Casabianca Poem by Felicia Dorothea Hemans

Casabianca

Rating: 3.2


The boy stood on the burning deck
Whence all but he had fled;
The flame that lit the battle's wreck
Shone round him o'er the dead.
Yet beautiful and bright he stood,
As born to rule the storm;
A creature of heroic blood,
A proud, though childlike form.

The flames roll'd on...he would not go
Without his father's word;
That father, faint in death below,
His voice no longer heard.

He call'd aloud..."Say, father,say
If yet my task is done!"
He knew not that the chieftain lay
Unconscious of his son.

"Speak, father!" once again he cried
"If I may yet be gone!"
And but the booming shots replied,
And fast the flames roll'd on.

Upon his brow he felt their breath,
And in his waving hair,
And looked from that lone post of death,
In still yet brave despair;

And shouted but one more aloud,
"My father, must I stay?"
While o'er him fast, through sail and shroud
The wreathing fires made way,

They wrapt the ship in splendour wild,
They caught the flag on high,
And stream'd above the gallant child,
Like banners in the sky.

There came a burst of thunder sound...
The boy-oh! where was he?
Ask of the winds that far around
With fragments strewed the sea.

With mast, and helm, and pennon fair,
That well had borne their part;
But the noblest thing which perished there
Was that young faithful heart.

COMMENTS OF THE POEM
Susan Williams 01 November 2015

Those unforgettable words plunged me straightaway into the tragic story. The woman had a talent for writing stories in easy reading verseose memorable first lines plunged me straight

37 3 Reply
Shankaran Kutty 11 August 2015

Unbelievable Poem... the noblest thing that perished there was that young faithful heart... No one could have penned these lines better

12 5 Reply
Oduro Bright Amoh 01 November 2015

When tragedy is written in such an easy to read way, it touches the very soul.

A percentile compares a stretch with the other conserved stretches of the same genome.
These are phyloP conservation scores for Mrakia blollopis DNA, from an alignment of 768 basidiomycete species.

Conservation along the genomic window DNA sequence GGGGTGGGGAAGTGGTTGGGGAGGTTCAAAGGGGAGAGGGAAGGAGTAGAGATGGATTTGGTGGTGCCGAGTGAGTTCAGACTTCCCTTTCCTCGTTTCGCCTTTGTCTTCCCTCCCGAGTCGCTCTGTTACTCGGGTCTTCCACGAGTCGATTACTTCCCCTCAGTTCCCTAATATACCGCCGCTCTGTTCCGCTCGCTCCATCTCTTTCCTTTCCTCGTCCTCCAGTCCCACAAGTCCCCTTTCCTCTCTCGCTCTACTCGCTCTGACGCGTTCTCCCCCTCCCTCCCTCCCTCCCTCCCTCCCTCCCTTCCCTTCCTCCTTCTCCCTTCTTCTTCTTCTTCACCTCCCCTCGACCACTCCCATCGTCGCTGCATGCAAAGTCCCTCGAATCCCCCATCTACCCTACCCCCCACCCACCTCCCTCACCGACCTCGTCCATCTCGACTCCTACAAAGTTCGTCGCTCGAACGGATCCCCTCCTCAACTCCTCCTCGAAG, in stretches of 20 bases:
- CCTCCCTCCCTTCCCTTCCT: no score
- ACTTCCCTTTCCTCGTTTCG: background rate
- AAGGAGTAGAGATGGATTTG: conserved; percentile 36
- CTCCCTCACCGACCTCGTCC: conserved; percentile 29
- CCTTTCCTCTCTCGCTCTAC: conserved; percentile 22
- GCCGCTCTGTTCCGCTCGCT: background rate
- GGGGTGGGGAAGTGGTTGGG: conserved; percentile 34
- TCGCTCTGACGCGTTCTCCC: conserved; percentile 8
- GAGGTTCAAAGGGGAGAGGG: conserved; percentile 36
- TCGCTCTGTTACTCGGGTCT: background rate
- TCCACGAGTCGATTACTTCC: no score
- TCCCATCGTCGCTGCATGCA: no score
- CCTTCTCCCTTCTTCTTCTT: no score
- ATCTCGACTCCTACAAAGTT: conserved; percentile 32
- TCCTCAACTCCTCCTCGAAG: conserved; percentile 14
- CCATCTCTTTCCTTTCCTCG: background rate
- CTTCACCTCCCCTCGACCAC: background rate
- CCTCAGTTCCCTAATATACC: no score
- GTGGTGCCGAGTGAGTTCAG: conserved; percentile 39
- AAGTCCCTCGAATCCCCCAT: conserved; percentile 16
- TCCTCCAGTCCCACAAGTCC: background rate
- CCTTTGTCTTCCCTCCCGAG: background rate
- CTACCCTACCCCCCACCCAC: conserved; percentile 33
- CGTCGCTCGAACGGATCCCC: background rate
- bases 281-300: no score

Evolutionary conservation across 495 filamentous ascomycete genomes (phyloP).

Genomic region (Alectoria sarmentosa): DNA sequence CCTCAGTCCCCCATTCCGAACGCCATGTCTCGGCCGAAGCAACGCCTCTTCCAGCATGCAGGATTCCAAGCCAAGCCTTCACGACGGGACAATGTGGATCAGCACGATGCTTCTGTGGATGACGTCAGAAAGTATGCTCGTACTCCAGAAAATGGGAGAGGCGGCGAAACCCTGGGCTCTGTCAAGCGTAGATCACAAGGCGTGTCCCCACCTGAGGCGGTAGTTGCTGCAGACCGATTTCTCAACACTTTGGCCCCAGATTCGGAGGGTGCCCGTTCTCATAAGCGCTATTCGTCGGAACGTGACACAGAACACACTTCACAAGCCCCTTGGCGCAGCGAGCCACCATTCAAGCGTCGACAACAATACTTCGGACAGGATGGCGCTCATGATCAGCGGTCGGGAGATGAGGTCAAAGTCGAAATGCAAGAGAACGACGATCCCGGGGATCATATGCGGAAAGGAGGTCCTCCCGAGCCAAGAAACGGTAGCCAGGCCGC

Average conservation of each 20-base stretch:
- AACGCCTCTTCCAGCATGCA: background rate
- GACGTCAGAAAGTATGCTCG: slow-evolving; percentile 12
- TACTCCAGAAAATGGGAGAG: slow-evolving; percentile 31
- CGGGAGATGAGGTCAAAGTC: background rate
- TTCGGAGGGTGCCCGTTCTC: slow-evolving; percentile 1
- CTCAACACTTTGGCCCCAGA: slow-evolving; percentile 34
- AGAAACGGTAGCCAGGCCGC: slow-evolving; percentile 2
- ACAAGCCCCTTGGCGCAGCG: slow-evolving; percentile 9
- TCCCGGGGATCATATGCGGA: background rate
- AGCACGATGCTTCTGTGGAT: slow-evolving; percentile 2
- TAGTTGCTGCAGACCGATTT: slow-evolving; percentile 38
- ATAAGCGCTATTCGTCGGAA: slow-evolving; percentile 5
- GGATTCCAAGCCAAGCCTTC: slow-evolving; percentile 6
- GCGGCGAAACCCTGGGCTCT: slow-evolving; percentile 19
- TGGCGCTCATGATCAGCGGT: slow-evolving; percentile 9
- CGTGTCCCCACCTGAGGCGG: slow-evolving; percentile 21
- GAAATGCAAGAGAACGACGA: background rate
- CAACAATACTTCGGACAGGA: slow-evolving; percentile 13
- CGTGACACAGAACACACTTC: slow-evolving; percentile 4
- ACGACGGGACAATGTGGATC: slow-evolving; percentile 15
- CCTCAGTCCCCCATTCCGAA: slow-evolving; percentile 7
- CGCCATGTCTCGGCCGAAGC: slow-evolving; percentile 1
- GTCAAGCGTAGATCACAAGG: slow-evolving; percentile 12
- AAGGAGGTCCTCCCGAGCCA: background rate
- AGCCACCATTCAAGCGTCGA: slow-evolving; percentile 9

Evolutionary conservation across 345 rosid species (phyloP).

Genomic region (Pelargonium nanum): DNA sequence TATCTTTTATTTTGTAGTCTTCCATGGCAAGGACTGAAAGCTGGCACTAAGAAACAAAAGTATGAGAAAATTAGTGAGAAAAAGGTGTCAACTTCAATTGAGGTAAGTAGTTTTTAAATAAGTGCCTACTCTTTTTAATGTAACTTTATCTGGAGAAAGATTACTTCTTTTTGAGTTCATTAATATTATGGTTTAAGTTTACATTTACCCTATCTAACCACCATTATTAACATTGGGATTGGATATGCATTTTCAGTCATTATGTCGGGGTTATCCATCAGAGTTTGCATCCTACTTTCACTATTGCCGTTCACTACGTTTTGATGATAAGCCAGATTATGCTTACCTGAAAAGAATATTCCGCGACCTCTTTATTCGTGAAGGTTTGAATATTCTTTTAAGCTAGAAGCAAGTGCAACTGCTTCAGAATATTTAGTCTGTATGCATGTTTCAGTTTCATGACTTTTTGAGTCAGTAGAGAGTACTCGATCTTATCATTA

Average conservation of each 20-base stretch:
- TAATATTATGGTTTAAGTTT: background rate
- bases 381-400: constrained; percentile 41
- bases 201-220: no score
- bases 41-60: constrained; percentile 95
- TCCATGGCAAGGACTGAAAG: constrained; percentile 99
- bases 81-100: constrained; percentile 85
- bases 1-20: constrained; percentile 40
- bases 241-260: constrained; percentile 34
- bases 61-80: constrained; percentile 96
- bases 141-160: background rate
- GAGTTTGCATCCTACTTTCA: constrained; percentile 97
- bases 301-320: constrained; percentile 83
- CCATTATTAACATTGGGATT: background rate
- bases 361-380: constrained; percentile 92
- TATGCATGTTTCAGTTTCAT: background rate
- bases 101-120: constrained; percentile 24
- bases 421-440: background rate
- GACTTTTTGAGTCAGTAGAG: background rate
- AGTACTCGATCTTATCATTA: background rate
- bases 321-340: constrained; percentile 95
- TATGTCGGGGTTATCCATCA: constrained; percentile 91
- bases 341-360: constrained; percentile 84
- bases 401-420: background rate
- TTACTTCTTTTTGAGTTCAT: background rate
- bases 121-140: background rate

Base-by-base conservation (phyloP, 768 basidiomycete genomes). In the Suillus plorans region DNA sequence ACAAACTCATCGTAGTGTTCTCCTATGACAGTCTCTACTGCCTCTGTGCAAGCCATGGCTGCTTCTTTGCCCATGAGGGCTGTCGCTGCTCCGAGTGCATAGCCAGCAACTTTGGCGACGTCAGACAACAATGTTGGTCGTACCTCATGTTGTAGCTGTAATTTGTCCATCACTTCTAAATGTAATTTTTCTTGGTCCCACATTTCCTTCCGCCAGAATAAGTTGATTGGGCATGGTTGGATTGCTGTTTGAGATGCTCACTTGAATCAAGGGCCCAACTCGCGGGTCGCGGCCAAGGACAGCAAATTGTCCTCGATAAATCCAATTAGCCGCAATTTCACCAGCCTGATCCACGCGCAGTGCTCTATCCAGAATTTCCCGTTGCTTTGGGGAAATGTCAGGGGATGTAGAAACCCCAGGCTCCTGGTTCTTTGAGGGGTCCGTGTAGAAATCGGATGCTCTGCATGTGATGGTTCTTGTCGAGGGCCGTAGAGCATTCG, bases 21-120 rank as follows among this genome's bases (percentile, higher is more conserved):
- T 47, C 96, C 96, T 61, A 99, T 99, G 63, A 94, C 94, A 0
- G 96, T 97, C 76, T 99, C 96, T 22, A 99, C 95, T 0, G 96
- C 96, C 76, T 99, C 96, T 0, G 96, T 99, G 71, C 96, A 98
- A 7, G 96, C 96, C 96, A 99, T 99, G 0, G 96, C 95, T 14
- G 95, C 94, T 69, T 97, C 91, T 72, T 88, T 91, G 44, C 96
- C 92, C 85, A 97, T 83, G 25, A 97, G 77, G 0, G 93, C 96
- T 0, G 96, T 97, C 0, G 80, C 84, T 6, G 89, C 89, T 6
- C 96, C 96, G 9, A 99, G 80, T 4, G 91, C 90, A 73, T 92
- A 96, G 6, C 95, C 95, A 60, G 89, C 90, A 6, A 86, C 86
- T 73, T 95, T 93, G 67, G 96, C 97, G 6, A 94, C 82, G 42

9 4 Reply
Sara Militello 01 November 2015

Nice! That first stanza sure gets the attention of the reader! The boy stood on the burning deck Whence all but he had fled; The flame that lit the battle's wreck Shone round him o'er the dead. I'd begun to read this poem on another day, but I'd managed to burn what I'd been heating on the stove and had to run for it. But that first stanza stayed with me to critique it in a better frame of time. This is a top notch poem. It enjoys a great rhythm and alternately rhymed endings. and the story it tells moves along from beginning to its bitter end. I was in tears even before I got to the end. Your use of metaphor and euphemism id great. I give this one a 10+

8 3 Reply
Syed Amjad Ali 21 February 2016

great words..

0 0 Reply
Olivia Bolton 03 August 2020

I love it I wish it had more impression

1 0 Reply
matggccfbb 01 April 2020

it is a very goog poem good poem

1 0 Reply
Mostafizur rahman 21 February 2020

Add a comment.good to learn the bravery and firmness of character of a teenage boy.

0 0 Reply
Jude P. 04 February 2020

I first read thispoem when I was 7 and my main response was " for heaven's sake, JUMP" . Half a century later, while I realise that the poem is meant to celebrate the child's fidelity to his father's command, I still have a similar reaction with, in addition, anger that a father should demand such obedience without teaching him that sometimes you don't wait for permission. Sometimes it's just not possible to see bravery in stupidity.

2 0 Reply
Peter Bolton 28 November 2019

This version contains the usual error, it should be: 'And" —but the booming shots replied, ' His cries are thus dramatically interrupted. Hemans would never write 'And but', which makes no sense.

2 0 Reply
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